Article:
Tear-down plan in Burien fought - Port of Seattle wants to demolish 162 affordable apartments with the hope of landing a big-box retailer

By Sharon Pian Chan
Seattle Times staff reporter

There is a housing crunch in the Puget Sound region, and the Port of Seattle wants to demolish 162 affordable apartments with the hope of landing a big-box retailer.

Housing advocates are protesting and tenants are scrambling to find new places to live after the Port announced plans to tear down the Lora Lake Apartments in Burien and seek building proposals for a new warehouse or a retail giant to set up shop.

The disputed units are next to other apartments that must be torn down because they sit in the protected zone of a new runway, scheduled to open next year.

Even though the 162 units are not in the zone for the new third runway at Seattle-Tacoma International Airport, the Port of Seattle, which owns the land, and the city of Burien, which controls the zoning, want to raze the complex.

The King County Housing Authority, which has operated the apartments for the past seven years, wants the Port to let tenants stay two more years while the Port seeks development bids.

"We simply can't lose this kind of housing because increasingly there is no housing for the working poor," said Stephen Norman, executive director for the housing authority.

Public hearing
The Burien City Council tonight will listen to public comment and discuss whether to move forward with plans to tear down the Lora Lake Apartments at the Educational Resource and Administrative Center at 15675 Ambaum Blvd. S.W. in Burien. The meeting begins at 7 p.m.

While these apartments rent at market rates, they are considered affordable, meaning a household making the median income would spend 30 percent on housing costs. Half of the tenants who live there make less than 50 percent of the area's median income; the 50 percent figure is $38,950 a year for a family of four.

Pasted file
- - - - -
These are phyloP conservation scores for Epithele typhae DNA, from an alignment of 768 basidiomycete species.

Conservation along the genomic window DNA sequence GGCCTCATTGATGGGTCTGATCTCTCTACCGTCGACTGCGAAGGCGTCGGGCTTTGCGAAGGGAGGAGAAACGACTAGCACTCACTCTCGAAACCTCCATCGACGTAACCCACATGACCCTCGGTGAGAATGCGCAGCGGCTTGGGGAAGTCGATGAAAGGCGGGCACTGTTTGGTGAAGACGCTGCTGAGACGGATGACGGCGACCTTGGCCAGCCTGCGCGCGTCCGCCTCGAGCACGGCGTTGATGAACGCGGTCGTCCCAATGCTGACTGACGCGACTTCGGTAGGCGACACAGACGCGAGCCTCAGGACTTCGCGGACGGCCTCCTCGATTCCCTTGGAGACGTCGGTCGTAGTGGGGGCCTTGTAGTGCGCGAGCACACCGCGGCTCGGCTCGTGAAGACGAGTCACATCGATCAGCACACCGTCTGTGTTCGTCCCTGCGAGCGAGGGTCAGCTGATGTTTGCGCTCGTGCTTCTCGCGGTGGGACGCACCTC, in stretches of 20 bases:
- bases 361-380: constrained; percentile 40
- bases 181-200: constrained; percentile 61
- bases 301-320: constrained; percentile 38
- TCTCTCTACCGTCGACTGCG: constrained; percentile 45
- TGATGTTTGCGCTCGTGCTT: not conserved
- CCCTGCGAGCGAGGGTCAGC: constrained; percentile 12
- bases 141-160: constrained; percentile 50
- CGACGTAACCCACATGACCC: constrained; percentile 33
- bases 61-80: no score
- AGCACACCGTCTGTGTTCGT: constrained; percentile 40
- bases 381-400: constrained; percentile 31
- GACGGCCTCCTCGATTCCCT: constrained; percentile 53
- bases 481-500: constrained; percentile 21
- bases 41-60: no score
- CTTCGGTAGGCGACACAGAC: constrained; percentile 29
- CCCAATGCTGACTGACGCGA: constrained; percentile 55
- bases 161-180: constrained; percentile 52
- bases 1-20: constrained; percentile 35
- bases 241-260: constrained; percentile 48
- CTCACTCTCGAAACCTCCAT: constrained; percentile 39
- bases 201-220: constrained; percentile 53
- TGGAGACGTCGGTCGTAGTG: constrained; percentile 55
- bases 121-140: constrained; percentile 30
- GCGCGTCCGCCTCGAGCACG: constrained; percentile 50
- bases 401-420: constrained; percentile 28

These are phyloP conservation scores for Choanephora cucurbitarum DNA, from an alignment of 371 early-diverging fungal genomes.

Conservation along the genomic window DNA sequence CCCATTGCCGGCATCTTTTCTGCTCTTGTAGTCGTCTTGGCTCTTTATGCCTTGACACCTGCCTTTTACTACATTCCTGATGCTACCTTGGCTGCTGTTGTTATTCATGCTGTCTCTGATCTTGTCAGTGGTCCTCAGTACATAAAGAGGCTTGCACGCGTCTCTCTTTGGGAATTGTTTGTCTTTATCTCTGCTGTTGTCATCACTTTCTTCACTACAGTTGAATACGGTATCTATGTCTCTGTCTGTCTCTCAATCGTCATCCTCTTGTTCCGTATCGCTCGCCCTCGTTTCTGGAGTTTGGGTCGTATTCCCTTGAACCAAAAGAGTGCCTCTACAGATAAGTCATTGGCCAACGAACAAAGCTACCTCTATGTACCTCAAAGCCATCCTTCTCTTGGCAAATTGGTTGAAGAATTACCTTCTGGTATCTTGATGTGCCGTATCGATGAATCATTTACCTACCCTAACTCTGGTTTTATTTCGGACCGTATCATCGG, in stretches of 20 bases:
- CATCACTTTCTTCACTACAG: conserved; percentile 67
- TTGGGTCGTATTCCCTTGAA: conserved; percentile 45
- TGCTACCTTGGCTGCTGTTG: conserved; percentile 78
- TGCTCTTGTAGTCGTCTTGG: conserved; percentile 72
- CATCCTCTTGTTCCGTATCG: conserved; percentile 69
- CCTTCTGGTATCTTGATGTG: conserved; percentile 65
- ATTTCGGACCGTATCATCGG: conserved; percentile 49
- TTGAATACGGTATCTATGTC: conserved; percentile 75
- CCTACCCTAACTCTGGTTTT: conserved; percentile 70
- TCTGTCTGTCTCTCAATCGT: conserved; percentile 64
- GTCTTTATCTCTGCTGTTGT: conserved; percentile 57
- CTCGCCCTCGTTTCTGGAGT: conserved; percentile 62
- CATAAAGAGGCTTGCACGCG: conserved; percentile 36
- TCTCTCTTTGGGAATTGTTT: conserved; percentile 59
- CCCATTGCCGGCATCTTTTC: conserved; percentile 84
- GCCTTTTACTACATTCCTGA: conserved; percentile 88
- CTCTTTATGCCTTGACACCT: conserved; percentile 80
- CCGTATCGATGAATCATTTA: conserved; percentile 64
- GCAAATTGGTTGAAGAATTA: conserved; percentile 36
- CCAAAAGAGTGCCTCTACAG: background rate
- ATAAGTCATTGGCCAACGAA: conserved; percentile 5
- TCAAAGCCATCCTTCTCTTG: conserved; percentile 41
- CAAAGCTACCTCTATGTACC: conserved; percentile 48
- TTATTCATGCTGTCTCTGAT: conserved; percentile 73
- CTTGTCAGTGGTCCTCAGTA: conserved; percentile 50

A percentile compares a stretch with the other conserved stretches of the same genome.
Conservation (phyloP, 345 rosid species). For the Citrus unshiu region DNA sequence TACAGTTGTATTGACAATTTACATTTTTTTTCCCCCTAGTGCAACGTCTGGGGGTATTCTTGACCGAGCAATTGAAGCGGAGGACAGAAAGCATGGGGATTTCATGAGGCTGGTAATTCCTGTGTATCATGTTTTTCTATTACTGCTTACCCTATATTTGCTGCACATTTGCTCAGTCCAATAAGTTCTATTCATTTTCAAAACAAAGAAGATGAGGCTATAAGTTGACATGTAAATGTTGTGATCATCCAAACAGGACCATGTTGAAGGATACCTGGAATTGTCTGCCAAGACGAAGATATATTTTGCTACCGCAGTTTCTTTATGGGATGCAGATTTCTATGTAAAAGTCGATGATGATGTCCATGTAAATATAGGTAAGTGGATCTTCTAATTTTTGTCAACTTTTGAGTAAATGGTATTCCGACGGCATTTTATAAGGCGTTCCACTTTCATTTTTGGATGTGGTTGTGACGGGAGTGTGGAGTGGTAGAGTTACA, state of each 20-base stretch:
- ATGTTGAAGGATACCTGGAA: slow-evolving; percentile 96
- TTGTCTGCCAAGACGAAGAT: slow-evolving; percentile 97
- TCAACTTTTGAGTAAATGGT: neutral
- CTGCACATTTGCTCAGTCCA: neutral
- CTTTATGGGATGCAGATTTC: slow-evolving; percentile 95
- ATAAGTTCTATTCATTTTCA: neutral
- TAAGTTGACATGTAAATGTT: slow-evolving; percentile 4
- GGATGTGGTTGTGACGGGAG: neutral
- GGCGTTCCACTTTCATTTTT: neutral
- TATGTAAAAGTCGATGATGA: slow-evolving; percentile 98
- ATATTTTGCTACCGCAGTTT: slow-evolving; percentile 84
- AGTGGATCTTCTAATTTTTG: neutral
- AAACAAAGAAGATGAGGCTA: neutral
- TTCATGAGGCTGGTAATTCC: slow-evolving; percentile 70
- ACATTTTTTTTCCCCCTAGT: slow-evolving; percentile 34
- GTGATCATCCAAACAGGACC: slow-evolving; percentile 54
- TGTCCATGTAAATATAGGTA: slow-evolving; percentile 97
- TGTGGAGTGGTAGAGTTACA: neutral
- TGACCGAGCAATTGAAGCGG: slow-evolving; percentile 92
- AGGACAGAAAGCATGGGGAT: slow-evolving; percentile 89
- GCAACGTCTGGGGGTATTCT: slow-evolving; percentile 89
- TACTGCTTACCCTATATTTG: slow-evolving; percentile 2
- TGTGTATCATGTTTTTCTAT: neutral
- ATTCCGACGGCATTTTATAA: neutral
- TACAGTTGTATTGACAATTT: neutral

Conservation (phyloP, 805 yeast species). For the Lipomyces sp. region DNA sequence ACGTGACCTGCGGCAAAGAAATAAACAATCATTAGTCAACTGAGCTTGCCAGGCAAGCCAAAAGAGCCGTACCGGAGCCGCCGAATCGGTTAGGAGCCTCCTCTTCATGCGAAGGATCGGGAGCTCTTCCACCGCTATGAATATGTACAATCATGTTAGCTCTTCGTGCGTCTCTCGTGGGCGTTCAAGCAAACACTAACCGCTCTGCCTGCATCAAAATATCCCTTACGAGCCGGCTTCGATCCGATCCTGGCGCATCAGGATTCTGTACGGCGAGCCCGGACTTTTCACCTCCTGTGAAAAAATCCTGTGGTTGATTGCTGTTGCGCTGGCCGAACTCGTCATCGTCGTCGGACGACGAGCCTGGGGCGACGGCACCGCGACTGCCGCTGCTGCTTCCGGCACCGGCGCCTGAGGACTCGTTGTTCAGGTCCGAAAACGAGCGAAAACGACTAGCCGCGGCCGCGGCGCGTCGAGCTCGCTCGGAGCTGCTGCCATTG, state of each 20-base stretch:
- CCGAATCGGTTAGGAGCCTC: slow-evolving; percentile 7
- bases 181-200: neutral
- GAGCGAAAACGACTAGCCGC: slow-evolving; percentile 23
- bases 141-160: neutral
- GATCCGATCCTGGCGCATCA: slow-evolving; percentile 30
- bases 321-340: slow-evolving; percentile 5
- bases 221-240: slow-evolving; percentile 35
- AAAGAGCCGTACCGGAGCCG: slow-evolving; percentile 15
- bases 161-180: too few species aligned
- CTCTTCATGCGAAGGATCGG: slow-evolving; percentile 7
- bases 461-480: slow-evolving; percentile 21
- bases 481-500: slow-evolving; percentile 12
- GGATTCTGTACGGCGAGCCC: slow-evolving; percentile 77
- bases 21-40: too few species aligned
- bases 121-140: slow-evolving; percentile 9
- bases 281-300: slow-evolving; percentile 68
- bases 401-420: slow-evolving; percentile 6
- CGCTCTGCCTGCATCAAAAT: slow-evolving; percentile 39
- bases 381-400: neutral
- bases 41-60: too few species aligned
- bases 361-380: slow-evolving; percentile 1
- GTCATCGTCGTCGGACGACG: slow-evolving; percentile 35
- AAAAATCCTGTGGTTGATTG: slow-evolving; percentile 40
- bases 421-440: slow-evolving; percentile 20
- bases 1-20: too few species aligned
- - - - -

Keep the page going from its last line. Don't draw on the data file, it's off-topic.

Housing advocates say losing these apartments could reverberate through the region's housing market.

Tonight, the Burien City Council will listen to public comment and discuss whether to move forward with plans to vacate the apartment buildings.

"It will be a noisy place to live when airplanes start landing on that runway," said Terri-Ann Betancourt, a spokeswoman for the Port. "That's why the city and Port looked at that and said this is not an appropriate place to live."

The housing authority's environmental analysis indicates that noise would decrease slightly when the new runway opens, because the newer jets that will use that runway are quieter.

To build the third runway, the Port already has purchased 388 houses in its path and moved the owners, but this would be the first time it tears down a whole apartment complex, Betancourt said. She also said the Port is ready to put out a request for proposals from developers who would rebuild there.

Mike Martin, Burien's city manager, said the area already has been rezoned for light industrial or retail use. "People are not going to take you seriously unless they see land there ready for development," he said.

In 1998, the Port bought the apartment complex and, a year later, paid to relocate the tenants. Because of delays with runway construction, the King County Housing Authority asked to move low-income renters into the housing from 2000 to 2005, which was then extended to this year.

At the beginning of March, those residents received notice they would have to move out by the end of May. Norman said the housing authority and the county have offered to pay market value for the apartments not in the runway zone, but the Port indicated it would follow Burien's lead.

While most of the tenants have found new places to live, about a third of the 500 tenants are struggling to find new apartments, especially those who use federal Section 8 vouchers, a King County Housing Authority subsidy for people who typically make less than 18 percent of the area median income.

Reba Masterjohn, who is on disability, said she pulled out the phone book and started calling property managers two months ago and still hasn't found a place that is both accessible to her husband, who uses a wheelchair, and Section 8 approved.

"I didn't know it was going to be this difficult," she said. "I got a message from a manager that said, 'I accept small dogs but absolutely no Section 8.' I just felt like scum. They'll accept Fancey, our Pomeranian, but not us."

Sharon Pian Chan: 206-464-2958 or schan@seattletimes.com

Topic: eminent domain


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